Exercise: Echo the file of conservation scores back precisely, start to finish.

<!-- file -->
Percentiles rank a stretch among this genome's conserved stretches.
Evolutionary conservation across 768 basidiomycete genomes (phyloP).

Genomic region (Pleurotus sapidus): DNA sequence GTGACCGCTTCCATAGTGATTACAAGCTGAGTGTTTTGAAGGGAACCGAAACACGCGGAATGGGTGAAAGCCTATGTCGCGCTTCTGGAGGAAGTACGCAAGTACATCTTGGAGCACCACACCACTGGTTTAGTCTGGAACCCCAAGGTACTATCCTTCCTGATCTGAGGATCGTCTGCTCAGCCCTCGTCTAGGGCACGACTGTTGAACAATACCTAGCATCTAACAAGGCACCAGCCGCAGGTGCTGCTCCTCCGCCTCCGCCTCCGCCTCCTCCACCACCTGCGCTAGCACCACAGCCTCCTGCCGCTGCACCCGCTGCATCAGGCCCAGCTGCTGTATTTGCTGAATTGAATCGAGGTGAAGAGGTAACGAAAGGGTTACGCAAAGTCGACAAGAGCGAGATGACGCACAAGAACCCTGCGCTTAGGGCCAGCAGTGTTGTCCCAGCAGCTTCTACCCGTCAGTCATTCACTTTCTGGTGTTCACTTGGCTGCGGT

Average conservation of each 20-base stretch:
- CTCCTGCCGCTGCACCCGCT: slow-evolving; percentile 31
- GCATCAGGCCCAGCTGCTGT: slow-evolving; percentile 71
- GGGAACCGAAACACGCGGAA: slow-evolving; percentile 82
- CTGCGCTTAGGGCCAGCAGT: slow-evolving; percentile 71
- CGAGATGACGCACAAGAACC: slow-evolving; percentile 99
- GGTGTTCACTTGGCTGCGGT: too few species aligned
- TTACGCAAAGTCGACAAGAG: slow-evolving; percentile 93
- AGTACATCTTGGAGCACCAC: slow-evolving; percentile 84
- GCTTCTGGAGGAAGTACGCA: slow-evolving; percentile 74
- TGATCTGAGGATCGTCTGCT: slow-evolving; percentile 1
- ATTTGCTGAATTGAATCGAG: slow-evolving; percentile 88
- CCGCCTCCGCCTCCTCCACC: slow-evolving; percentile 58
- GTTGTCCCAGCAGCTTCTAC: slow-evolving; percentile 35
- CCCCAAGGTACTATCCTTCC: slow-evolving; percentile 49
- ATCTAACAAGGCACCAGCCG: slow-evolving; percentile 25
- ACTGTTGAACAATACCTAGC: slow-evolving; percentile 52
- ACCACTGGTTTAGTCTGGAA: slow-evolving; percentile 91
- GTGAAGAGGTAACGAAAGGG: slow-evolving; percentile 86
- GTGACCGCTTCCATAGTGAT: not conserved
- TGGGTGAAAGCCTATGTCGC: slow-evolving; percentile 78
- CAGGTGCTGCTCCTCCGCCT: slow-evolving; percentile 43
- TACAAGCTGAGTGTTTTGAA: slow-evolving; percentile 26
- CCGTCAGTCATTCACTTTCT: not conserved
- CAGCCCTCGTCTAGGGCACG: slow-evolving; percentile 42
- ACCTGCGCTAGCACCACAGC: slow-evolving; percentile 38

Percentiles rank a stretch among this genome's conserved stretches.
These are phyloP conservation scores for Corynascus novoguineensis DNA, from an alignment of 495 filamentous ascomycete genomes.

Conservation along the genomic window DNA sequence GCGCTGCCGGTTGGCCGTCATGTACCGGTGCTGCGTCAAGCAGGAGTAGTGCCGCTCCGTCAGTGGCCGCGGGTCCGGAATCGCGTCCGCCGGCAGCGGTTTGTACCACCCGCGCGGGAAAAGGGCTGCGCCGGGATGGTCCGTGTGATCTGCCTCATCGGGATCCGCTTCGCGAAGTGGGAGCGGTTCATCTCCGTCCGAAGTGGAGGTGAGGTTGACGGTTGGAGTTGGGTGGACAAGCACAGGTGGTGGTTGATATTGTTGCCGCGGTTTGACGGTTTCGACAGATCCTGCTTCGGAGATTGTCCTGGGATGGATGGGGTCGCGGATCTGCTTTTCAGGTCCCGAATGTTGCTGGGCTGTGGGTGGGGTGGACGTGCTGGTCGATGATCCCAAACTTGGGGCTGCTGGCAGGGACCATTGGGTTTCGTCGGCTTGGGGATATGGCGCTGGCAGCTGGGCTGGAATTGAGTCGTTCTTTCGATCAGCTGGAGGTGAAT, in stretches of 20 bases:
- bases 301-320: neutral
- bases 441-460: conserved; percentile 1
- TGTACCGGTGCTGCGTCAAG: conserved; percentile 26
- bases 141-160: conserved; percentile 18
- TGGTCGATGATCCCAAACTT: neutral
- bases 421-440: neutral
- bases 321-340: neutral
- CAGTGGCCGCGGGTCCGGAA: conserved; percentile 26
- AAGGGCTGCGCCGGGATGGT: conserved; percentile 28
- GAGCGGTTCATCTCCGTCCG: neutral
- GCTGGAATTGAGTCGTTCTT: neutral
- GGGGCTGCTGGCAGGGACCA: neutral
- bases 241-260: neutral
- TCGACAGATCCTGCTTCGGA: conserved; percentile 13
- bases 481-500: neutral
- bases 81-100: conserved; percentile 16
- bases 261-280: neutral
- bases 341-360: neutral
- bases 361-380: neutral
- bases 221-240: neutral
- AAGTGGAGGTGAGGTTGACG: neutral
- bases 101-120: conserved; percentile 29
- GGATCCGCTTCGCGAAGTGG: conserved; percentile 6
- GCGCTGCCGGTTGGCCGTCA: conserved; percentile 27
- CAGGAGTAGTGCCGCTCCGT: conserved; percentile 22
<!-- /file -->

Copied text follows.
Percentiles rank a stretch among this genome's conserved stretches.
Evolutionary conservation across 768 basidiomycete genomes (phyloP).

Genomic region (Pleurotus sapidus): DNA sequence GTGACCGCTTCCATAGTGATTACAAGCTGAGTGTTTTGAAGGGAACCGAAACACGCGGAATGGGTGAAAGCCTATGTCGCGCTTCTGGAGGAAGTACGCAAGTACATCTTGGAGCACCACACCACTGGTTTAGTCTGGAACCCCAAGGTACTATCCTTCCTGATCTGAGGATCGTCTGCTCAGCCCTCGTCTAGGGCACGACTGTTGAACAATACCTAGCATCTAACAAGGCACCAGCCGCAGGTGCTGCTCCTCCGCCTCCGCCTCCGCCTCCTCCACCACCTGCGCTAGCACCACAGCCTCCTGCCGCTGCACCCGCTGCATCAGGCCCAGCTGCTGTATTTGCTGAATTGAATCGAGGTGAAGAGGTAACGAAAGGGTTACGCAAAGTCGACAAGAGCGAGATGACGCACAAGAACCCTGCGCTTAGGGCCAGCAGTGTTGTCCCAGCAGCTTCTACCCGTCAGTCATTCACTTTCTGGTGTTCACTTGGCTGCGGT

Average conservation of each 20-base stretch:
- CTCCTGCCGCTGCACCCGCT: slow-evolving; percentile 31
- GCATCAGGCCCAGCTGCTGT: slow-evolving; percentile 71
- GGGAACCGAAACACGCGGAA: slow-evolving; percentile 82
- CTGCGCTTAGGGCCAGCAGT: slow-evolving; percentile 71
- CGAGATGACGCACAAGAACC: slow-evolving; percentile 99
- GGTGTTCACTTGGCTGCGGT: too few species aligned
- TTACGCAAAGTCGACAAGAG: slow-evolving; percentile 93
- AGTACATCTTGGAGCACCAC: slow-evolving; percentile 84
- GCTTCTGGAGGAAGTACGCA: slow-evolving; percentile 74
- TGATCTGAGGATCGTCTGCT: slow-evolving; percentile 1
- ATTTGCTGAATTGAATCGAG: slow-evolving; percentile 88
- CCGCCTCCGCCTCCTCCACC: slow-evolving; percentile 58
- GTTGTCCCAGCAGCTTCTAC: slow-evolving; percentile 35
- CCCCAAGGTACTATCCTTCC: slow-evolving; percentile 49
- ATCTAACAAGGCACCAGCCG: slow-evolving; percentile 25
- ACTGTTGAACAATACCTAGC: slow-evolving; percentile 52
- ACCACTGGTTTAGTCTGGAA: slow-evolving; percentile 91
- GTGAAGAGGTAACGAAAGGG: slow-evolving; percentile 86
- GTGACCGCTTCCATAGTGAT: not conserved
- TGGGTGAAAGCCTATGTCGC: slow-evolving; percentile 78
- CAGGTGCTGCTCCTCCGCCT: slow-evolving; percentile 43
- TACAAGCTGAGTGTTTTGAA: slow-evolving; percentile 26
- CCGTCAGTCATTCACTTTCT: not conserved
- CAGCCCTCGTCTAGGGCACG: slow-evolving; percentile 42
- ACCTGCGCTAGCACCACAGC: slow-evolving; percentile 38

Percentiles rank a stretch among this genome's conserved stretches.
These are phyloP conservation scores for Corynascus novoguineensis DNA, from an alignment of 495 filamentous ascomycete genomes.

Conservation along the genomic window DNA sequence GCGCTGCCGGTTGGCCGTCATGTACCGGTGCTGCGTCAAGCAGGAGTAGTGCCGCTCCGTCAGTGGCCGCGGGTCCGGAATCGCGTCCGCCGGCAGCGGTTTGTACCACCCGCGCGGGAAAAGGGCTGCGCCGGGATGGTCCGTGTGATCTGCCTCATCGGGATCCGCTTCGCGAAGTGGGAGCGGTTCATCTCCGTCCGAAGTGGAGGTGAGGTTGACGGTTGGAGTTGGGTGGACAAGCACAGGTGGTGGTTGATATTGTTGCCGCGGTTTGACGGTTTCGACAGATCCTGCTTCGGAGATTGTCCTGGGATGGATGGGGTCGCGGATCTGCTTTTCAGGTCCCGAATGTTGCTGGGCTGTGGGTGGGGTGGACGTGCTGGTCGATGATCCCAAACTTGGGGCTGCTGGCAGGGACCATTGGGTTTCGTCGGCTTGGGGATATGGCGCTGGCAGCTGGGCTGGAATTGAGTCGTTCTTTCGATCAGCTGGAGGTGAAT, in stretches of 20 bases:
- bases 301-320: neutral
- bases 441-460: conserved; percentile 1
- TGTACCGGTGCTGCGTCAAG: conserved; percentile 26
- bases 141-160: conserved; percentile 18
- TGGTCGATGATCCCAAACTT: neutral
- bases 421-440: neutral
- bases 321-340: neutral
- CAGTGGCCGCGGGTCCGGAA: conserved; percentile 26
- AAGGGCTGCGCCGGGATGGT: conserved; percentile 28
- GAGCGGTTCATCTCCGTCCG: neutral
- GCTGGAATTGAGTCGTTCTT: neutral
- GGGGCTGCTGGCAGGGACCA: neutral
- bases 241-260: neutral
- TCGACAGATCCTGCTTCGGA: conserved; percentile 13
- bases 481-500: neutral
- bases 81-100: conserved; percentile 16
- bases 261-280: neutral
- bases 341-360: neutral
- bases 361-380: neutral
- bases 221-240: neutral
- AAGTGGAGGTGAGGTTGACG: neutral
- bases 101-120: conserved; percentile 29
- GGATCCGCTTCGCGAAGTGG: conserved; percentile 6
- GCGCTGCCGGTTGGCCGTCA: conserved; percentile 27
- CAGGAGTAGTGCCGCTCCGT: conserved; percentile 22